This post was originally written in 2008. We do not know of any active Chantix suicide lawsuits that are pending in 2019. Ultimately, Pfizer paid almost $300 million to settle thousands of lawsuits alleging adverse neuropsychiatric effects from Chantix. The average settlement value of the Chantix lawsuits were not high. But some suicide cases were seven-figure settlements.
In 2016, there was a study done that was published in Lancet that concluded that Chantix did not cause suicidal ideations or actions. Some defense lawyers have argued this is an example of litigation that should not have settled because the science was unclear. But others have pushed back, arguing that the Lancet study (called the EAGLES study) was scientifically unsound.
This is a complex issue. I suspect Chantix has saved lives. I don’t think there was ever a good argument to take the product off the market. (Cf. I may have suggested the possibility below in 2008.) But if there is a concern about the drug, should the manufacturer provide the facts surrounding that concern so doctors and patients can decide for themselves?
- 2019 update on the Chantix litigation
2008 Original Post
When Chantix was introduced into the marketplace to cure nicotine addiction, many saw a panacea that would finally cure our country’s unproductive addiction to nicotine. The problem is that anytime you have a drug that can make a great impact on many people, there is an awful lot of money to be made. As a result, products get rushed onto the market. Did this happen with Chantix? The early returns appear to say yes.
The Food and Drug Administration has received information about numerous serious problems with Chantix, including suicidal thoughts and ideation, homicidal ideations, and hallucinations. The FDA received reports of 37 suicides and 491 cases in which people had suicidal thoughts. If history is any guide, the actual incidences are often more than 10 times what the FDA reports. In other words, these numbers are probably just the tip of the iceberg. Still, there is no indication from Pfizer that there will be a recall of Chantix.
Pfizer released the drug without any warning regarding these potential side effects. By January of 2008, the reports of psychological side effects, most notably suicidal actions, and ideations, reached a critical mass and Pfizer added a warning to the label of Chantix about the potential risks of suicidal behavior and depression. This warning followed a November 2007 update to Chantix’s “post-marketing experience” section which stated that there had been reports of depression, agitation, and suicidal behavior and ideation in patients on Chantix. The FDA now says it is “increasingly likely” that there is an association between Chantix and suicidal thoughts, actual suicide, depression and other psychiatric symptoms.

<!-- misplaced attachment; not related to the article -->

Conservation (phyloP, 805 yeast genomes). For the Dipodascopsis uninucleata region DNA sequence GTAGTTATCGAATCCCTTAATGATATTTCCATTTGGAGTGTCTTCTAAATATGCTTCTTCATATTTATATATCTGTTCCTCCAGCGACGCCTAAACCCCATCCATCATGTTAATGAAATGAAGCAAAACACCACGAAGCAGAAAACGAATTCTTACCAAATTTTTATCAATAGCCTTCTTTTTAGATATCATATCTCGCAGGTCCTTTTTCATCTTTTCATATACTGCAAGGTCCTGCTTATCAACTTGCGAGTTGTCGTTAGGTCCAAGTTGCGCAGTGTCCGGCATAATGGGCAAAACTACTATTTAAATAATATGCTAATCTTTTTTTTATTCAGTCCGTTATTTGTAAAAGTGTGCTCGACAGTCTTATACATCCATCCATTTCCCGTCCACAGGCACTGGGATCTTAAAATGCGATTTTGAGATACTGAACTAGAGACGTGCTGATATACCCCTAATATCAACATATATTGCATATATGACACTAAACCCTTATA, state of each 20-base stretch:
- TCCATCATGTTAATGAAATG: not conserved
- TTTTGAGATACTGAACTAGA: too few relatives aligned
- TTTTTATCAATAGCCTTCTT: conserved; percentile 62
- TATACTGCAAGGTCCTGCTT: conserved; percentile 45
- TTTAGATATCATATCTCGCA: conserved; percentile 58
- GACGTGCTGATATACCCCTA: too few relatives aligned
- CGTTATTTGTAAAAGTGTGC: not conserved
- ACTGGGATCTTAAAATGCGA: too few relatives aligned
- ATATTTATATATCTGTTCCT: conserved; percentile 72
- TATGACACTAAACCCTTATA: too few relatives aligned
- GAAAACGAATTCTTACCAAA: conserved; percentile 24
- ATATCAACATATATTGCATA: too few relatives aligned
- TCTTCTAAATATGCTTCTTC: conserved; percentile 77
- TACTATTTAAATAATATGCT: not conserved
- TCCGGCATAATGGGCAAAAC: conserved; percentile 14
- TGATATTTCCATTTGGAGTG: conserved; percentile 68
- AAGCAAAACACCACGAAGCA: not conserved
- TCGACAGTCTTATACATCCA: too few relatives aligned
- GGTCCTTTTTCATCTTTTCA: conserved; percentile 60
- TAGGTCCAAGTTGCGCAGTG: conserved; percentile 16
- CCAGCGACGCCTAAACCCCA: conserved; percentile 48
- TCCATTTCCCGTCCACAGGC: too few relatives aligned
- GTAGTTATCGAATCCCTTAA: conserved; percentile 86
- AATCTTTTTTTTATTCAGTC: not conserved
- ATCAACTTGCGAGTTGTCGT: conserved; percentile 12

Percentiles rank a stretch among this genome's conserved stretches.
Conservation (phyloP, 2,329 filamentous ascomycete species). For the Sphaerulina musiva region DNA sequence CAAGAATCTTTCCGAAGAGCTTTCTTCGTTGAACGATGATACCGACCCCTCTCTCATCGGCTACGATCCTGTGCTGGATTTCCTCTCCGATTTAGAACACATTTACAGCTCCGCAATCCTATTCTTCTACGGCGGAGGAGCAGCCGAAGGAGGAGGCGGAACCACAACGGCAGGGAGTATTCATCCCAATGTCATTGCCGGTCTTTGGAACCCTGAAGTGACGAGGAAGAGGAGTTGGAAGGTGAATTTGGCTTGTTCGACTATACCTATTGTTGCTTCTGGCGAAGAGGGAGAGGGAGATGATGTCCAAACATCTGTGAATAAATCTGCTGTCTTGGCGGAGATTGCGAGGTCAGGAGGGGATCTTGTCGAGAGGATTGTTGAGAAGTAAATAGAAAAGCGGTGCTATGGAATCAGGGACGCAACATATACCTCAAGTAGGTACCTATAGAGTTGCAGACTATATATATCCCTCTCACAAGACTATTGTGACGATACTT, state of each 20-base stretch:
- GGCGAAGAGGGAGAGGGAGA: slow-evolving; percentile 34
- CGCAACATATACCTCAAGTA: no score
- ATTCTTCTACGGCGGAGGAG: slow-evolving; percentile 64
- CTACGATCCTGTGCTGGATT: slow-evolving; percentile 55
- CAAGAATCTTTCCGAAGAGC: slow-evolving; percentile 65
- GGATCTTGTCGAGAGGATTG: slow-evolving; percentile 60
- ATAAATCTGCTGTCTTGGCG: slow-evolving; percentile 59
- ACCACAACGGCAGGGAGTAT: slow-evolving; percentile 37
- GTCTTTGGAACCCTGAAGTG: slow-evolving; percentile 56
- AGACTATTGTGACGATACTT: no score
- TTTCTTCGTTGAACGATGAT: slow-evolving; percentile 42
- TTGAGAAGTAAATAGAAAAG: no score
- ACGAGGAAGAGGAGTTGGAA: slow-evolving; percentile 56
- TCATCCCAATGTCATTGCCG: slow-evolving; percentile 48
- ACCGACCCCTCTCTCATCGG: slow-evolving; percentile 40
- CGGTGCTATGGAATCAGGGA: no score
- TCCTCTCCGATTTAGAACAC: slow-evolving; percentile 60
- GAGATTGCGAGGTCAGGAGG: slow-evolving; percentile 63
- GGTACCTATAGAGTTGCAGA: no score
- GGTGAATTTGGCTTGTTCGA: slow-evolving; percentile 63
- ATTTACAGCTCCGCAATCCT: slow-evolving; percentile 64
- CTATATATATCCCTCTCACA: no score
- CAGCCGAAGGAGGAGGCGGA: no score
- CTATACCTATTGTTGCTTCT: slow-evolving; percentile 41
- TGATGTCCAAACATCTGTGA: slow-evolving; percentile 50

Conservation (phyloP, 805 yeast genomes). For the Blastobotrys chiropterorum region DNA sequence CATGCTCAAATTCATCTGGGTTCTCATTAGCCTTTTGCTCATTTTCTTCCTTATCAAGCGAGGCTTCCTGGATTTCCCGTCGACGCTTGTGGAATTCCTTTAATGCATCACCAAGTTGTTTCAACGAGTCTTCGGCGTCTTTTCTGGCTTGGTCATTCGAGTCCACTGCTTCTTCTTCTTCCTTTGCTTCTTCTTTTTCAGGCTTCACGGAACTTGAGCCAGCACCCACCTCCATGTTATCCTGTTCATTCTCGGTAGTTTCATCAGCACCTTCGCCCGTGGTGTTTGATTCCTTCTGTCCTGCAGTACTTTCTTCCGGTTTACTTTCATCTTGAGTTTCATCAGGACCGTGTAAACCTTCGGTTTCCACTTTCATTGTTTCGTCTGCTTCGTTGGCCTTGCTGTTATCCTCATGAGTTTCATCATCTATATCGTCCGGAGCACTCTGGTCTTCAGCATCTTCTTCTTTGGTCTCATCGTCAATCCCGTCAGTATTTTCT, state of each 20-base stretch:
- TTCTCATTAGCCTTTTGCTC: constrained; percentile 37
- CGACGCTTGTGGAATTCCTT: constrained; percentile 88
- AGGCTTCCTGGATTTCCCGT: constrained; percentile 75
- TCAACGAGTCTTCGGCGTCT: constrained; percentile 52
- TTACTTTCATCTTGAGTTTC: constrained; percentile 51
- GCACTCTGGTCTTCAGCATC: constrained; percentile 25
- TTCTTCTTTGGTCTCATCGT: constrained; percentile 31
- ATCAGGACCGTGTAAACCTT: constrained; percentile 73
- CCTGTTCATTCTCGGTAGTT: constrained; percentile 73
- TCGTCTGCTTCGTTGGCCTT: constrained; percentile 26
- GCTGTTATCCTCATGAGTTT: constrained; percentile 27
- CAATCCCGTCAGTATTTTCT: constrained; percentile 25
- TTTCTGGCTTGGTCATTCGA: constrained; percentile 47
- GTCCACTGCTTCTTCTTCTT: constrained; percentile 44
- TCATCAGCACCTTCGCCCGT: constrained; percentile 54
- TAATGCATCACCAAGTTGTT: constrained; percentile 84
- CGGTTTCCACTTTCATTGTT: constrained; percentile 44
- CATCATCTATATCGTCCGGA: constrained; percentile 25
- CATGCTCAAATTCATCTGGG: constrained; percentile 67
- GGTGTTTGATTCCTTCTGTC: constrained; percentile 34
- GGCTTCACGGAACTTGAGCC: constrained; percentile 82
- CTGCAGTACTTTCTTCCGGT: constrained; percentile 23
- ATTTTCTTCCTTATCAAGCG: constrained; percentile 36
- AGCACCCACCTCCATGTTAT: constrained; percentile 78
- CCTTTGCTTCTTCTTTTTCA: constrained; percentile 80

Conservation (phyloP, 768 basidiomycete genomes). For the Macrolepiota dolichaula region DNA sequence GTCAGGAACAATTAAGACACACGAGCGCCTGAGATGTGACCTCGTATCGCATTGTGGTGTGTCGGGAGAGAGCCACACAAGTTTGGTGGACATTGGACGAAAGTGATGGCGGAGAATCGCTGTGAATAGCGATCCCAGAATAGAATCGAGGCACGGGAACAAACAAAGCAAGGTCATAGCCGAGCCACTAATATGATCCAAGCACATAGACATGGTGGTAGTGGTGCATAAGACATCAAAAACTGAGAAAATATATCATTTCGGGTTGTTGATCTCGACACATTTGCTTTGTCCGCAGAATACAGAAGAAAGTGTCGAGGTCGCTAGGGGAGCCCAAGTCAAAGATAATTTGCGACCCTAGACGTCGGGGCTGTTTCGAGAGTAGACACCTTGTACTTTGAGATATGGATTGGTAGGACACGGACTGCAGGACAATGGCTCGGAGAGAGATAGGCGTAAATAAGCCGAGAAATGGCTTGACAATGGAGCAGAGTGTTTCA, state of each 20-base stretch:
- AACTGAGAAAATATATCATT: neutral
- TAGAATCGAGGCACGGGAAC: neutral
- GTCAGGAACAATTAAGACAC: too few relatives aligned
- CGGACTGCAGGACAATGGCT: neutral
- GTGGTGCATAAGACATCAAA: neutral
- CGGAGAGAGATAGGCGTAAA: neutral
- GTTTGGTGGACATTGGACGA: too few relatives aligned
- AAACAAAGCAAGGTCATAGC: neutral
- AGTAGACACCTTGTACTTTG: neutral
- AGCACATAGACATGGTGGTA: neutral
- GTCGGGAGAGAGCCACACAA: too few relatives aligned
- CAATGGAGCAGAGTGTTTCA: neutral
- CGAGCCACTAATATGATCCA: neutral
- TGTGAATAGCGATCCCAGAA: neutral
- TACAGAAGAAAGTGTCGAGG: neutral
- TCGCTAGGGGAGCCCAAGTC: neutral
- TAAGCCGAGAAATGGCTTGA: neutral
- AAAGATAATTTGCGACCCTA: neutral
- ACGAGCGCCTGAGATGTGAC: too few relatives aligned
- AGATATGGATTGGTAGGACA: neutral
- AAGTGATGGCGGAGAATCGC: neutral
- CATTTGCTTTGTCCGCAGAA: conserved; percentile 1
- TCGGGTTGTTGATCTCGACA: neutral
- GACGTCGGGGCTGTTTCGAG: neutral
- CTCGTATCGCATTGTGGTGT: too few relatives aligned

No one knows exactly how Chantix works. But doctors do have a theory that certainly makes sense. People get addicted to nicotine because the brain craves it. Chantix does a pretty fascinating thing: it targets receptors in the brain that respond to nicotine. By targeting the brain receptors that respond to nicotine and release dopamine, Chantix prevents nicotine from reaching those brain receptors.
Accordingly, Chantix works in two ways. It blocks nicotine from stimulating these brain receptors, so cigarettes do not give users the dopamine release they crave, and it stimulates the release of lower levels of dopamine to help decrease the craving for nicotine which is what drives people who are trying to quit smoking back to cigarettes. And by all accounts, Chantix works for a large number of people who have tried it. In a study published in the Journal of the American Medical Association, 44% of people taking Chantix were able to quit smoking in comparison to 17.7% percent of those taking placebos. No one can argue that Chantix is not an effective drug. But is it safe?
I’m a lawyer, not a pharmacologist. But it does not take a pharmacologist to realize that when you play with the chemicals in the brain that alters mood, like serotonin or dopamine, you are playing with fire. Because no one understands how all of these chemicals work together, altering the brain’s chemical processes should be done with a lot of care and you have to advise patients of the risks associated with doing so. Moreover, everyone’s brain chemistry is different and not every drug is going to suit every person. This is true with any drug, Chantix is no different. But when the side effects are as serious as these appear to be, particularly the suicide, it raises whether Chantix should be on the market at all.